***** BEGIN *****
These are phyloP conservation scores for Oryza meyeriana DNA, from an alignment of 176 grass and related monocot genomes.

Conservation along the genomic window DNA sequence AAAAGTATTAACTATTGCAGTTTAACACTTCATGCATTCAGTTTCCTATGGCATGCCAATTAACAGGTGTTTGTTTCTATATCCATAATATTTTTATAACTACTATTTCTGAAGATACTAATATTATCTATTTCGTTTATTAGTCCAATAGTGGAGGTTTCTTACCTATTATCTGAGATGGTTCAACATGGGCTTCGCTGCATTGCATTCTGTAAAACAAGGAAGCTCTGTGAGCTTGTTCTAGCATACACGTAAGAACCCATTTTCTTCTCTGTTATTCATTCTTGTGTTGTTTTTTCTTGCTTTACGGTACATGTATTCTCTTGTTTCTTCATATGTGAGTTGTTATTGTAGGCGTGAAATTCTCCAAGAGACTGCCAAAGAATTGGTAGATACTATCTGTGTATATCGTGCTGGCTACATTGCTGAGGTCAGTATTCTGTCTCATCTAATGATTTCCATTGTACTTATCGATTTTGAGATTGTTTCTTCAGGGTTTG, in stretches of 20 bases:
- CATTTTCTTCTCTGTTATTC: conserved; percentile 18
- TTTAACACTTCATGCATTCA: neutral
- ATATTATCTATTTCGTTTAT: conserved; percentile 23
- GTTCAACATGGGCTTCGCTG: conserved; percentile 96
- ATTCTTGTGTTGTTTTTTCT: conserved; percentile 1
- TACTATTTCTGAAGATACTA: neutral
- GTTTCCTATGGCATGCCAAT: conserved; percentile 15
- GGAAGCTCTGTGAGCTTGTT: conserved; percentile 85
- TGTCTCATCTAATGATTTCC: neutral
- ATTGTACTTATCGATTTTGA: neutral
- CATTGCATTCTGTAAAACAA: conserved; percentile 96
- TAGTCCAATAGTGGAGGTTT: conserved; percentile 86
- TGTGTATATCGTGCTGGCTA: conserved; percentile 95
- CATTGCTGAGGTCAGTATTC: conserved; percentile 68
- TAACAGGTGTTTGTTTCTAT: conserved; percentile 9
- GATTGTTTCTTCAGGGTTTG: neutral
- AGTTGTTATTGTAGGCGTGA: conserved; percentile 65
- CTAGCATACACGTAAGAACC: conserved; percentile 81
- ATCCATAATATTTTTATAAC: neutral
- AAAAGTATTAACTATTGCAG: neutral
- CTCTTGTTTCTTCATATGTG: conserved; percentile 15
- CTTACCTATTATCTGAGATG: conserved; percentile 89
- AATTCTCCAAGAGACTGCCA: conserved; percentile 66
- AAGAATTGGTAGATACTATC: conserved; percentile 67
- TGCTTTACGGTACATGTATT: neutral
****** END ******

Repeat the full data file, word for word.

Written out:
These are phyloP conservation scores for Oryza meyeriana DNA, from an alignment of 176 grass and related monocot genomes.

Conservation along the genomic window DNA sequence AAAAGTATTAACTATTGCAGTTTAACACTTCATGCATTCAGTTTCCTATGGCATGCCAATTAACAGGTGTTTGTTTCTATATCCATAATATTTTTATAACTACTATTTCTGAAGATACTAATATTATCTATTTCGTTTATTAGTCCAATAGTGGAGGTTTCTTACCTATTATCTGAGATGGTTCAACATGGGCTTCGCTGCATTGCATTCTGTAAAACAAGGAAGCTCTGTGAGCTTGTTCTAGCATACACGTAAGAACCCATTTTCTTCTCTGTTATTCATTCTTGTGTTGTTTTTTCTTGCTTTACGGTACATGTATTCTCTTGTTTCTTCATATGTGAGTTGTTATTGTAGGCGTGAAATTCTCCAAGAGACTGCCAAAGAATTGGTAGATACTATCTGTGTATATCGTGCTGGCTACATTGCTGAGGTCAGTATTCTGTCTCATCTAATGATTTCCATTGTACTTATCGATTTTGAGATTGTTTCTTCAGGGTTTG, in stretches of 20 bases:
- CATTTTCTTCTCTGTTATTC: conserved; percentile 18
- TTTAACACTTCATGCATTCA: neutral
- ATATTATCTATTTCGTTTAT: conserved; percentile 23
- GTTCAACATGGGCTTCGCTG: conserved; percentile 96
- ATTCTTGTGTTGTTTTTTCT: conserved; percentile 1
- TACTATTTCTGAAGATACTA: neutral
- GTTTCCTATGGCATGCCAAT: conserved; percentile 15
- GGAAGCTCTGTGAGCTTGTT: conserved; percentile 85
- TGTCTCATCTAATGATTTCC: neutral
- ATTGTACTTATCGATTTTGA: neutral
- CATTGCATTCTGTAAAACAA: conserved; percentile 96
- TAGTCCAATAGTGGAGGTTT: conserved; percentile 86
- TGTGTATATCGTGCTGGCTA: conserved; percentile 95
- CATTGCTGAGGTCAGTATTC: conserved; percentile 68
- TAACAGGTGTTTGTTTCTAT: conserved; percentile 9
- GATTGTTTCTTCAGGGTTTG: neutral
- AGTTGTTATTGTAGGCGTGA: conserved; percentile 65
- CTAGCATACACGTAAGAACC: conserved; percentile 81
- ATCCATAATATTTTTATAAC: neutral
- AAAAGTATTAACTATTGCAG: neutral
- CTCTTGTTTCTTCATATGTG: conserved; percentile 15
- CTTACCTATTATCTGAGATG: conserved; percentile 89
- AATTCTCCAAGAGACTGCCA: conserved; percentile 66
- AAGAATTGGTAGATACTATC: conserved; percentile 67
- TGCTTTACGGTACATGTATT: neutral